Oct 10 / Victor Arduin

Energy Weekly Report - 2023 10 06

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"The energy market is heading towards a week-on-week loss, prompted by an increase in gasoline stocks, sparking concerns about lower demand in the last quarter of 2023."

The energy complex faces losses this week, but fundamentals remain strong

  • Oil stocks are at their lowest level since December 2022, suggesting that it is too early to be pessimistic about the energy complex.
  • The diesel market is more likely to experience scarcity than lower demand in the coming months, based on historically low stocks in Europe and the United States.
  • Although high interest rates are a force that could harm the world's energy demand, their effects are not likely to be felt in the last quarter of the year.

Introduction

The energy market is heading towards a week-on-week loss, prompted by an increase in gasoline stocks, sparking concerns about lower demand in the last quarter of 2023.

Despite signaling that prices of gasoline may drop in the coming weeks, easing inflation in the country, it also be a sign of economic weakness with U.S. government data showing the four-week average of gasoline demand at the lowest seasonal level in 26 years.

Even the announcements by Saudi Arabia and Russia, confirming that the current voluntary supply cuts of 1.3 million barrels per day (bpd), werent not sufficient to drive prices higher. Nevertheless, energy stocks remain very low indicating the prices may go up again soon.

Image 1: Higher Premium for Nearer WTI Contracts (USD Spread)

Source: Refinitiv

Image 2: U.S. Weekly Gasoline Demand (M bpd)

Source: EIA

More scarcity than lower demand is more likely in the diesel market

In recent days, the energy commodities markets have displayed a bearish reaction, primarily driven by a significant increase in gasoline stocks, surpassing expectations due to weakened demand. However, it's crucial to note that oil stocks are currently at their lowest levels since December 2022, indicating that it might be premature to adopt a pessimistic outlook for the energy complex.

Looking ahead, the diesel market is more likely to face scarcity rather than reduced demand in the upcoming months. This prediction is based on historically low stock levels in Europe and the United States for this time of the year. The latest report from the Energy Information Agency reveals a 1.3 million barrel decrease in US stocks, approximately 13% below the 5-year average.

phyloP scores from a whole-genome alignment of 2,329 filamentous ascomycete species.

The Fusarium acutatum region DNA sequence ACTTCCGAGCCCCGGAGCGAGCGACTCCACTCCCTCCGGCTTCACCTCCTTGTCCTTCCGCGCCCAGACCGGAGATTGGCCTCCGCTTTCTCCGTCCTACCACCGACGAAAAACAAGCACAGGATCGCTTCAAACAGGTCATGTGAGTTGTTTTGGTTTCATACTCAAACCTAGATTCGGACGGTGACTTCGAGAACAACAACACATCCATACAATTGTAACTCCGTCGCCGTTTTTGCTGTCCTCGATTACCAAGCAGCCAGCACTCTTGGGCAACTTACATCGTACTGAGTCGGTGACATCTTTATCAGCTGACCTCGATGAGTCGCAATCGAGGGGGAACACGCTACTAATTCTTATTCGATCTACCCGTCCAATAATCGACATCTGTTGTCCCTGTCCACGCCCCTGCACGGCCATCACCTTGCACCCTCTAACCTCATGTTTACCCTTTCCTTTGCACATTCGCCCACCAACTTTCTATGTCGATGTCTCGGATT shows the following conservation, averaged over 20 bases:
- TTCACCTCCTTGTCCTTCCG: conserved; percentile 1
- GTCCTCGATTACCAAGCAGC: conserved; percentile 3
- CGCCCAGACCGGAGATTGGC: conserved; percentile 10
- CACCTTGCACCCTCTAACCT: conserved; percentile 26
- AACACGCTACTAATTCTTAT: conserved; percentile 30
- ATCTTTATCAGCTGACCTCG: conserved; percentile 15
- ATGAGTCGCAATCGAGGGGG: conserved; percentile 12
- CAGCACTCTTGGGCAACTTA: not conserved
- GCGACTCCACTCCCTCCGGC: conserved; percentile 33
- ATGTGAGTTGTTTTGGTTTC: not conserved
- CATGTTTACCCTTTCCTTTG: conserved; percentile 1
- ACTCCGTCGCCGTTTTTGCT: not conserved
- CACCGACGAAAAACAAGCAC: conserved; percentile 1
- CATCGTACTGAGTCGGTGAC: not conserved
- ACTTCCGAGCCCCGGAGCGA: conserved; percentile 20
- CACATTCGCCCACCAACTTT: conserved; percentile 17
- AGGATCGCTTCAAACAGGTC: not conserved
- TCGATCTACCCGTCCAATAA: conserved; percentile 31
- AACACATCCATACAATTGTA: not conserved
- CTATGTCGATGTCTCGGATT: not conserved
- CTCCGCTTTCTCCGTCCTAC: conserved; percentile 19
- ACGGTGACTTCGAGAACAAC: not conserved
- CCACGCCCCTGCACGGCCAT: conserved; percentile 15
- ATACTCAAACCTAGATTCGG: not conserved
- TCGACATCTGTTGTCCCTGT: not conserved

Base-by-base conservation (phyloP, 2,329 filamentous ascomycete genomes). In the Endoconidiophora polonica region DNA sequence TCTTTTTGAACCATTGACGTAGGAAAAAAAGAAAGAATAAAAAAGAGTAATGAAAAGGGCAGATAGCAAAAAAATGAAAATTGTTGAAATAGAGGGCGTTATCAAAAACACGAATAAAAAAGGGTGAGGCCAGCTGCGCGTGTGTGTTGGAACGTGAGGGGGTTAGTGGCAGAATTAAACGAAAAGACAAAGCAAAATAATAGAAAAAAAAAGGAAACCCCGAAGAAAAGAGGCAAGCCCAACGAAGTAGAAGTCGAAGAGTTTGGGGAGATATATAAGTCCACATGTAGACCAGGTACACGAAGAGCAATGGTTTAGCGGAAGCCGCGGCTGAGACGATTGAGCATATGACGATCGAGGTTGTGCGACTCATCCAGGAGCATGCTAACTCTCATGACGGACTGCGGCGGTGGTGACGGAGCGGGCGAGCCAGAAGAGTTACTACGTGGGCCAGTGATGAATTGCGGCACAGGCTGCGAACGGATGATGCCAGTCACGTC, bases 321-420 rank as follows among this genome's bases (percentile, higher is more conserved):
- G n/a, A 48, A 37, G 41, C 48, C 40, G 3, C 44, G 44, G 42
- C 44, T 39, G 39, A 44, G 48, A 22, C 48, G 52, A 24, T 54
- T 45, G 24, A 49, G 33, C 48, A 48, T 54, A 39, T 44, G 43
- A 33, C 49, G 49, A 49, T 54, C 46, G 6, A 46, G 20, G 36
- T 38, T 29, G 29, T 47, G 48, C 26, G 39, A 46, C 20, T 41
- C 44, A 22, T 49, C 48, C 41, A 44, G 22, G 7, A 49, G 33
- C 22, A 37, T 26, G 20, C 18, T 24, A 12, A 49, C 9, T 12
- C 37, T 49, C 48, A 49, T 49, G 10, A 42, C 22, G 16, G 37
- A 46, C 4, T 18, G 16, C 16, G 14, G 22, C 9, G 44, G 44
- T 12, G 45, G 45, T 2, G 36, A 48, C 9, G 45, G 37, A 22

Image 3: Refinery Profit Margin (Barrel USD)

Source: Refinitiv

The rising U.S. production has enabled the country. to become a net exporter. Mexico stands out as one of the most significant consumers of U.S. natural gas, driven by its strategic advantage of readily accessible pipeline infrastructure. This has resulted in a rapid upswing in exports to the southern neighbor.

According to data from Wood Mackenzie, Mexico's electric power sector has experienced a steady annual growth rate of 3% in recent years. While Mexico successfully bolstered its domestic production in 2022, reducing its dependence on American LNG exports, but this year's demand surge has boosted imports from the U.S. to bridge the supply gap.

Image 4: Backwardation of Heating Oil vs. Middle Distillate Inventories in the U.S.

Source: Refinitiv

In Summary

The demand for diesel is entering its peak season, which could further strain already low inventories if production does not increase. This could lead to higher prices for diesel as well for other goods and services that rely on diesel as a fuel.

The tight global supply will benefit refineries that are still achieving favorable margins from refined products. Despite diesel being the primary margin driver for the last quarter, jet fuel is also performing well due to the increasing number of flights around the world.

Also, the market could find some relief with Russia's recent announcement that it has partially lifted the ban on diesel exports for shipments delivered to ports via pipeline, under the condition that companies must sell a minimum of 50% of their diesel production within the domestic market. This development is anticipated to bring about some normalization in the fuel market.

Nonetheless, it's crucial to take into account that interest rates are currently elevated, constituting a primary risk factor for energy demand. This is particularly significant given the strong correlation between energy demand and the economic cycles of countries, potentially resulting in decreased prices for energy products.

Weekly Report — Energy

Written by Victor Arduin
[email protected]
Reviewed by Natália Gandolphi
[email protected]
www.hedgepointglobal.com

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